Currently, Donald Trump and Xi Jinping are meeting for the first time at Trump’s favorite Golf resort in Florida. While Trump’s continuous “China bashing” has fueled fears of a looming clash between the two economic heavyweights, things have calmed down a bit after a phone call between Trump and Xi this February. Trump even confirmed the United States’ “One China Policy”, one of the most crucial issues for the Chinese government. After the welcome dinner with president Xi on Thursday night, Trump cordially remarked: “We have developed a friendship”. However, that was before critical issues like trade policy, North Korea or Taiwan were touched upon. Talks on these issues will take place today and results will certainly give a hint on the direction US-China relations will take.
In 2004, the economist Oded Shenkar labeled the 21st century as the “Chinese century”. Today, it is safe to say that he was right. In the last decade, the world saw China rise to become the world’s second economic superpower and it is even bound to reach the pole position within the first half of this century – just as the United States themselves overtook then number one Great Britain at the beginning of the 20th century.
China and the United States may have little in common but they share one thing: they both are heavyweights in the world economy. Combined, they account for 23 percent of world population, 40 percent of world GDP and 23 percent of world exports. China and the US alone have received 27 percent of the world’s inward FDI stock and they hold about 28 percent to the world’s outward FDI stock.
In a globalized interdependent world, along with such great economic power comes international responsibility. Something China traditionally has shied away from with its foreign policy notion of non-interference, while the United States has embraced this responsibility maybe even too much sometimes. Things seem to be reversing, however, since Donald Trump became the 45th president of the United States: While America could very well be taking a much more inward-looking and nationalistic course in the future, China actively positions itself as an advocate of international cooperation. While America is putting important free trade deals, such as TPP, TTIP or NAFTA, into question, China pushes more strongly than before for trade agreements, such as RCEP. While America seems to be retreating from the Asia-Pacific region, China will happily step in to fill the gap.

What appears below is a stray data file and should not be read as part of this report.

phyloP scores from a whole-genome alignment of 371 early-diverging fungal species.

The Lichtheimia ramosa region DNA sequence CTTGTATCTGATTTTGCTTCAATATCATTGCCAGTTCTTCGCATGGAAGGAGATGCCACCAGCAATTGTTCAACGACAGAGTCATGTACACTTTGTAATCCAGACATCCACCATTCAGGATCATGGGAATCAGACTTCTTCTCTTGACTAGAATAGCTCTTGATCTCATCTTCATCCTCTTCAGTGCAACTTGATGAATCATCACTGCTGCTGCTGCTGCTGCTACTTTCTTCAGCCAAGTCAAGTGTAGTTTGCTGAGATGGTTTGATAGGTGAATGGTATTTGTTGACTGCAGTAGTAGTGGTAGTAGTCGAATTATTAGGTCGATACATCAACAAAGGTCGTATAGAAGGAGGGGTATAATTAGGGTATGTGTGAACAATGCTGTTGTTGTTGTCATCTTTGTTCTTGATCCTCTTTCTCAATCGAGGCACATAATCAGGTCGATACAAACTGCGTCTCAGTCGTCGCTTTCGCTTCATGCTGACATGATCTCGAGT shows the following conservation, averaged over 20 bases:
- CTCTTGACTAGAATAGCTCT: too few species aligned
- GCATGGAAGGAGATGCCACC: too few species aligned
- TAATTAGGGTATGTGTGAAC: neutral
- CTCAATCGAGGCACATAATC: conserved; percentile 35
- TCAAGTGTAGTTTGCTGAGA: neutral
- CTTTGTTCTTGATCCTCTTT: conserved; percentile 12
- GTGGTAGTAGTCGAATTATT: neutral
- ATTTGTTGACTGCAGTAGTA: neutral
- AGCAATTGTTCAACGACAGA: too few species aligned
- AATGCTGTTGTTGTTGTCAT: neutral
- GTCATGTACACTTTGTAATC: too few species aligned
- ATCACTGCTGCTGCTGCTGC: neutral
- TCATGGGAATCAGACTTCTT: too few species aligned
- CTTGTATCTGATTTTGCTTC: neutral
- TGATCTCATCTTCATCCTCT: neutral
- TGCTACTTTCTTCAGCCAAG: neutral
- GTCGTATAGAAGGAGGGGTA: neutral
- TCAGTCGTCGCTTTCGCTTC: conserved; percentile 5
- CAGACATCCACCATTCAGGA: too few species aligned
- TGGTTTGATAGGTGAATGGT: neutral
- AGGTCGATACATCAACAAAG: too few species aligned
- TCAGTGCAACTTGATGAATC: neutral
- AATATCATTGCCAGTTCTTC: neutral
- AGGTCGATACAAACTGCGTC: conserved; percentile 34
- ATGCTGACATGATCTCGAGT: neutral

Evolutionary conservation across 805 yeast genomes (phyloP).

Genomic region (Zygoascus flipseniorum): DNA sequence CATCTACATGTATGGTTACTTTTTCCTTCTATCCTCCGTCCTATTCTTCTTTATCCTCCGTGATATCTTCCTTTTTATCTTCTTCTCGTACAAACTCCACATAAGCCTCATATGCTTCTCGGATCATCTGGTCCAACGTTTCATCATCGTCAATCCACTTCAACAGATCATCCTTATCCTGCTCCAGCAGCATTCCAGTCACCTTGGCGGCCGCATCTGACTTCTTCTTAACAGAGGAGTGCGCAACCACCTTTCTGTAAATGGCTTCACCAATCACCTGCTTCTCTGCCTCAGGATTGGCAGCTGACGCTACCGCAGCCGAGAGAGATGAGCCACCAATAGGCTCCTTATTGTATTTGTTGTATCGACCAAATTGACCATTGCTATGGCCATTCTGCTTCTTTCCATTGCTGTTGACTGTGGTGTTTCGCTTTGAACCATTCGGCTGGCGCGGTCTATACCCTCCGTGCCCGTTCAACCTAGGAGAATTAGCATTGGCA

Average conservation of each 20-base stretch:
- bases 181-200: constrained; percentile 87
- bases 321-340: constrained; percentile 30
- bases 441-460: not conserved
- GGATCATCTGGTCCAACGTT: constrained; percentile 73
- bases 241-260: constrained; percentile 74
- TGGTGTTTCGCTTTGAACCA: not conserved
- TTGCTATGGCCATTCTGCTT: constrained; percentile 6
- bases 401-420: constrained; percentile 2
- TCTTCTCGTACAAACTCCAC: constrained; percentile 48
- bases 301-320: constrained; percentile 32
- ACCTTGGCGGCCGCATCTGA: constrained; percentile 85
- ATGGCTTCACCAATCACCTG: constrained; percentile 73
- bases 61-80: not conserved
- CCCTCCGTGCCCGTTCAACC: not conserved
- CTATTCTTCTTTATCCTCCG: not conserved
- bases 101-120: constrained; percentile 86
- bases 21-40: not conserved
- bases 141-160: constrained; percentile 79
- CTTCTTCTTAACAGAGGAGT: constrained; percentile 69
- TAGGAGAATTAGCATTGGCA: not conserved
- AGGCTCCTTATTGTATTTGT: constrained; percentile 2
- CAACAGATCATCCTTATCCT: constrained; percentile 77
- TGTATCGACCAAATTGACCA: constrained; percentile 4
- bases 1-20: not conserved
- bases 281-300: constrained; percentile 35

America’s potential retreat is a challenge for its allies in Europe and Asia alike…
For Trump’s “America first”-based policy perspective, his actions may be a natural choice. For US allies worldwide, however, they come as a shock. For the European Union, the US has been the most important partner in international political and economic cooperation. The trade pact TTIP was to be a crowning touch to this relationship. However, under President Trump, the US appears no longer to be a reliable partner for the EU – not only in regard to trade issues, but also in other policy areas.
Trump’s actions have caused turmoil in Asia, too. His withdrawal from TPP, a symbol for President Obama’s “pivot to Asia”, was a shock for Japan and other Asian members of the trade deal, since they had put high hopes in TPP, seeing it as a counterweight to regional rival China, which is not a member. A potential retreat of the US from the Asia-Pacific region comes highly unexpected and as a rather unpleasant surprise to many of China’s neighbors, especially given the strong tensions in the South China Sea, which have been intensifying recently. Asian countries fear that without the US as a strong strategic and military partner, the region will be easy prey to China’s rising hegemonic tendencies. This development may not be in the interest of other western partners, such as the European Union. And the US itself should not take a potential “loss of Asia” lightly either. “America first” is hard to imagine in a China-ruled world. It therefore remains to be seen how the US will actually act in the Asia-Pacific region in the future.
…but also offers opportunities for already existing alliances